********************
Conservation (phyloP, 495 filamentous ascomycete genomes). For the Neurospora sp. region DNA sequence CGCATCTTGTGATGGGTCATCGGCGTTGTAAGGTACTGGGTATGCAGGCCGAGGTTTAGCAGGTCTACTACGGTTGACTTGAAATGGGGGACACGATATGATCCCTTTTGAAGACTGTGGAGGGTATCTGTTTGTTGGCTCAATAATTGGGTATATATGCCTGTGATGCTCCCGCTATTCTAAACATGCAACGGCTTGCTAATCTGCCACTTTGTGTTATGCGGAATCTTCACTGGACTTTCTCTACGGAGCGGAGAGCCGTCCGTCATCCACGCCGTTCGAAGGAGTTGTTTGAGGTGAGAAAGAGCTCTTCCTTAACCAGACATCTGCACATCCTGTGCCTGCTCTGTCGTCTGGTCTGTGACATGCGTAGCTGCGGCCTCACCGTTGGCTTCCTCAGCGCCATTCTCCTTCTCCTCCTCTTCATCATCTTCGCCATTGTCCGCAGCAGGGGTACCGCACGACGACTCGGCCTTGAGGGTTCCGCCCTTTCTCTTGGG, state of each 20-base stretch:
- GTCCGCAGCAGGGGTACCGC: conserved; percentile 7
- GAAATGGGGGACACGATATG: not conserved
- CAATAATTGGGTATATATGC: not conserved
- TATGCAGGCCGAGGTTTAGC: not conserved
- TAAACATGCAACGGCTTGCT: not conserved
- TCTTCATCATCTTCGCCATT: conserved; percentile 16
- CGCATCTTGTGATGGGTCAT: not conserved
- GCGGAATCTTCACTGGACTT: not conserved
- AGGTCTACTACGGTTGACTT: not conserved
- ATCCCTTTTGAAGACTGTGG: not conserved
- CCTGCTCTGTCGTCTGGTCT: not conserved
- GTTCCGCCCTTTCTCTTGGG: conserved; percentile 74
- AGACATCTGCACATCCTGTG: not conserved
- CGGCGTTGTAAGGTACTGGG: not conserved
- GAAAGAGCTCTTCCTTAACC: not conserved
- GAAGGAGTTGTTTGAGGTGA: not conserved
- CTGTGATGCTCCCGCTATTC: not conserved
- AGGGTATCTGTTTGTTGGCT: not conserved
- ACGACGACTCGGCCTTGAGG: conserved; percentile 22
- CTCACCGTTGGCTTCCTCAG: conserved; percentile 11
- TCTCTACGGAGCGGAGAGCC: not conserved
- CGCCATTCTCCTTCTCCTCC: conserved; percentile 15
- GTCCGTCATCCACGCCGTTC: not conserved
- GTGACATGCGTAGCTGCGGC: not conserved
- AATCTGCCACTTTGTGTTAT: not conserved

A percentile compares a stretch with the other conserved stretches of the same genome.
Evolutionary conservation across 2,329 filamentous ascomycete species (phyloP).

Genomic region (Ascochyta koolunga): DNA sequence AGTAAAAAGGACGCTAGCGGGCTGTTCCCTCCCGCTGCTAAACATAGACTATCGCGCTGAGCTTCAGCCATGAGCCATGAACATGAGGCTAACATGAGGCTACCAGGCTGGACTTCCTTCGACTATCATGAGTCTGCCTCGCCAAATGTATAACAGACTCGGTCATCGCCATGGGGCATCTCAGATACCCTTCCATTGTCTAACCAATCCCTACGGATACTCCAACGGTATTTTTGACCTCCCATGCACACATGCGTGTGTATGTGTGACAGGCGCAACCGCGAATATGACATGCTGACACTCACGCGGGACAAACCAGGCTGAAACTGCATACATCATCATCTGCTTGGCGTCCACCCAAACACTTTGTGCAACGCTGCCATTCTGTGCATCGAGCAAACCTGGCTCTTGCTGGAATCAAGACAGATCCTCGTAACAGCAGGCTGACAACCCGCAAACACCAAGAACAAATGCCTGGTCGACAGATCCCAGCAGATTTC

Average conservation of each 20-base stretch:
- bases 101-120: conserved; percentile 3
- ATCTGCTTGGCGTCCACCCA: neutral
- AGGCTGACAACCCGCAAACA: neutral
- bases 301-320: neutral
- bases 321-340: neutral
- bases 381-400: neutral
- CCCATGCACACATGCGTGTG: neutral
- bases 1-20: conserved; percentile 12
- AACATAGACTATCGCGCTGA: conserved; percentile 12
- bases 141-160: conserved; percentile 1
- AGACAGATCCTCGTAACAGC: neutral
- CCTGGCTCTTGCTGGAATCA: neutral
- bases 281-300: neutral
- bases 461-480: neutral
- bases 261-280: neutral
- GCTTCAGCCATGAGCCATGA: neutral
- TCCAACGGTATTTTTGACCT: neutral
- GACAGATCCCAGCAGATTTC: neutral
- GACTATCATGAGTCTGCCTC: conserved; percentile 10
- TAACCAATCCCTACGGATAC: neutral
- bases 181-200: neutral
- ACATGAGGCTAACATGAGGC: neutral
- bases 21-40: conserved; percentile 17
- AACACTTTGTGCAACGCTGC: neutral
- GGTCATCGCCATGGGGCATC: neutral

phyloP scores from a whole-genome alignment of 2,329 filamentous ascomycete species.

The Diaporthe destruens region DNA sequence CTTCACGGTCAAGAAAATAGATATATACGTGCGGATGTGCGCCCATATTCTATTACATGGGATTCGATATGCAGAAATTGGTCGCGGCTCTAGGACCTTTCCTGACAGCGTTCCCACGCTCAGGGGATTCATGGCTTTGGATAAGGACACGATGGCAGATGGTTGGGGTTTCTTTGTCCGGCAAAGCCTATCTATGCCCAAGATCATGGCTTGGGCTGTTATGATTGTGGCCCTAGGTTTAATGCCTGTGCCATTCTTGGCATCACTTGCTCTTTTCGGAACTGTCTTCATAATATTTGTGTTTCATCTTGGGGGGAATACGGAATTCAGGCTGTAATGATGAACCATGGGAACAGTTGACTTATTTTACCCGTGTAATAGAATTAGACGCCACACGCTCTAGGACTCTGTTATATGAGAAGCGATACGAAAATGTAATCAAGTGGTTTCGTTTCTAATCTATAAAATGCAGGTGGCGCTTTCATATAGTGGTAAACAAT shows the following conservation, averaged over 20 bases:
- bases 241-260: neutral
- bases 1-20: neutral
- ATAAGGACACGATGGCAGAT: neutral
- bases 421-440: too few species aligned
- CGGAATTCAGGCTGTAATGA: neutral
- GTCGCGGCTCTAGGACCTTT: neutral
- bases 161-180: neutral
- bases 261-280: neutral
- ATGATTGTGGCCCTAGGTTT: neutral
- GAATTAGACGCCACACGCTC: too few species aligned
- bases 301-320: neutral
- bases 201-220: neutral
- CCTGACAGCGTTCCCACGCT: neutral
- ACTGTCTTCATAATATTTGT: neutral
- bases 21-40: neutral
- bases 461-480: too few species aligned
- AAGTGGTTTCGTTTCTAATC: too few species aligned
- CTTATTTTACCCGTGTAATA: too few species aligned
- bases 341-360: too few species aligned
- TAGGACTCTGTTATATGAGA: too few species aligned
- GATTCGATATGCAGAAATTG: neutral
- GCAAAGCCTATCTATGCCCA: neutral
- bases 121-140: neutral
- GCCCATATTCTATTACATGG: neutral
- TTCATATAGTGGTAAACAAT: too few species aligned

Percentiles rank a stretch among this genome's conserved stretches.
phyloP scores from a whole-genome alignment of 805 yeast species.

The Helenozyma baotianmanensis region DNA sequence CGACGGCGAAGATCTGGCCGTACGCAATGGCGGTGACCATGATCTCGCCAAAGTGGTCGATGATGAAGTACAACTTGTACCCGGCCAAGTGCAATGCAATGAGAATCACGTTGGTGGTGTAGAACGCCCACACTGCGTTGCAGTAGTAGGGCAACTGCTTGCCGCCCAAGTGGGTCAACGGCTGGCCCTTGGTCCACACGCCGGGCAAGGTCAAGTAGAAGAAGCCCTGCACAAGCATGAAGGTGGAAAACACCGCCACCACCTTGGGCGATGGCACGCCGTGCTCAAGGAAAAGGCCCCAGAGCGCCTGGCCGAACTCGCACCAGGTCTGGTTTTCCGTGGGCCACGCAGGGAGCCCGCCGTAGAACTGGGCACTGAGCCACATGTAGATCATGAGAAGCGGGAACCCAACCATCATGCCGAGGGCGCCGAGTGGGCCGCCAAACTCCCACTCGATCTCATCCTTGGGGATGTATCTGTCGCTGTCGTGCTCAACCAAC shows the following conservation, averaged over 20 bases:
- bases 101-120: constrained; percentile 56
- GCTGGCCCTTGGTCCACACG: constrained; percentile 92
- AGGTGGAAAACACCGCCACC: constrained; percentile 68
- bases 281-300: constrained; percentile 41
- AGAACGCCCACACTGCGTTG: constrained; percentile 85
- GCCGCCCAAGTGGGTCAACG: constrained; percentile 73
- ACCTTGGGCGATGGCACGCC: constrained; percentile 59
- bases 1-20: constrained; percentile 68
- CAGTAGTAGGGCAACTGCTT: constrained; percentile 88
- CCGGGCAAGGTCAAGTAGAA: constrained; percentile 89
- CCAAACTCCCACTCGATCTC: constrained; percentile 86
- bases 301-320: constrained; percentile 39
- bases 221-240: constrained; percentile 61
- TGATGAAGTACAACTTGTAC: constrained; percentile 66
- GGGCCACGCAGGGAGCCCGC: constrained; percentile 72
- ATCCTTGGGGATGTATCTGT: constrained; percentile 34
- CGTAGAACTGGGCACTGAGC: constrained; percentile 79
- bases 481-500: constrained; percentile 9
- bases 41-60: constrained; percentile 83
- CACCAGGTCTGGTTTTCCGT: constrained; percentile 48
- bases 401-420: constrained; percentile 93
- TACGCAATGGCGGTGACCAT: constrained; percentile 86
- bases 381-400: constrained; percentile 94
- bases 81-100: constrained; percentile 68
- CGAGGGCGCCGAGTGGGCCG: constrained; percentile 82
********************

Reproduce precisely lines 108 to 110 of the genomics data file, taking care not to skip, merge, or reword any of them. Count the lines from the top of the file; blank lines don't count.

- bases 381-400: constrained; percentile 94
- bases 81-100: constrained; percentile 68
- CGAGGGCGCCGAGTGGGCCG: constrained; percentile 82